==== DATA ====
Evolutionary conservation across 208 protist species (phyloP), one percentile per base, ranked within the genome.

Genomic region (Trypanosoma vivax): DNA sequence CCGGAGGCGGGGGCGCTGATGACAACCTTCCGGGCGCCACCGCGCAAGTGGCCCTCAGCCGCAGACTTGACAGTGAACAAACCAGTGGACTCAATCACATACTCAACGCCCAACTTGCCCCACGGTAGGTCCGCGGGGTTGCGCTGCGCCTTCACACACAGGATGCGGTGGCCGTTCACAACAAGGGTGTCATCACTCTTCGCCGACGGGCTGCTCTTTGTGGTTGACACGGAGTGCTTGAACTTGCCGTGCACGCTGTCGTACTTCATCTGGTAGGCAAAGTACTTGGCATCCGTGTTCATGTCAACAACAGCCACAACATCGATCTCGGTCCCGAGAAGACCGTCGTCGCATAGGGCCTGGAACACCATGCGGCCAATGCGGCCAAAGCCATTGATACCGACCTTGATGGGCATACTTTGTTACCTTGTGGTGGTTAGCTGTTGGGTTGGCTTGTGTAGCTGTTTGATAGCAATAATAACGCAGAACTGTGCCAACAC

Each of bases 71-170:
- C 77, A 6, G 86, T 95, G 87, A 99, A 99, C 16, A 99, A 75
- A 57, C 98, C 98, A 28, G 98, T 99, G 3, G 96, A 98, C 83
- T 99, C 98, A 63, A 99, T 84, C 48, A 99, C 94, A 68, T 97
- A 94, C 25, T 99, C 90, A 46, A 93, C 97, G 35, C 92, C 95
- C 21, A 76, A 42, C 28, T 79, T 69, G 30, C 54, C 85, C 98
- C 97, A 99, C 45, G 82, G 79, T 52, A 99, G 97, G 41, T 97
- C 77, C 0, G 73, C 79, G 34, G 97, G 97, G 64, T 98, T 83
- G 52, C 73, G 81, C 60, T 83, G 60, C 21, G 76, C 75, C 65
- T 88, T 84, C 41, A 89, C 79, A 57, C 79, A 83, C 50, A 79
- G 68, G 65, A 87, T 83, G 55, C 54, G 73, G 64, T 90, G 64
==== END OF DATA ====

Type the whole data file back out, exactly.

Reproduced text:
Evolutionary conservation across 208 protist species (phyloP), one percentile per base, ranked within the genome.

Genomic region (Trypanosoma vivax): DNA sequence CCGGAGGCGGGGGCGCTGATGACAACCTTCCGGGCGCCACCGCGCAAGTGGCCCTCAGCCGCAGACTTGACAGTGAACAAACCAGTGGACTCAATCACATACTCAACGCCCAACTTGCCCCACGGTAGGTCCGCGGGGTTGCGCTGCGCCTTCACACACAGGATGCGGTGGCCGTTCACAACAAGGGTGTCATCACTCTTCGCCGACGGGCTGCTCTTTGTGGTTGACACGGAGTGCTTGAACTTGCCGTGCACGCTGTCGTACTTCATCTGGTAGGCAAAGTACTTGGCATCCGTGTTCATGTCAACAACAGCCACAACATCGATCTCGGTCCCGAGAAGACCGTCGTCGCATAGGGCCTGGAACACCATGCGGCCAATGCGGCCAAAGCCATTGATACCGACCTTGATGGGCATACTTTGTTACCTTGTGGTGGTTAGCTGTTGGGTTGGCTTGTGTAGCTGTTTGATAGCAATAATAACGCAGAACTGTGCCAACAC

Each of bases 71-170:
- C 77, A 6, G 86, T 95, G 87, A 99, A 99, C 16, A 99, A 75
- A 57, C 98, C 98, A 28, G 98, T 99, G 3, G 96, A 98, C 83
- T 99, C 98, A 63, A 99, T 84, C 48, A 99, C 94, A 68, T 97
- A 94, C 25, T 99, C 90, A 46, A 93, C 97, G 35, C 92, C 95
- C 21, A 76, A 42, C 28, T 79, T 69, G 30, C 54, C 85, C 98
- C 97, A 99, C 45, G 82, G 79, T 52, A 99, G 97, G 41, T 97
- C 77, C 0, G 73, C 79, G 34, G 97, G 97, G 64, T 98, T 83
- G 52, C 73, G 81, C 60, T 83, G 60, C 21, G 76, C 75, C 65
- T 88, T 84, C 41, A 89, C 79, A 57, C 79, A 83, C 50, A 79
- G 68, G 65, A 87, T 83, G 55, C 54, G 73, G 64, T 90, G 64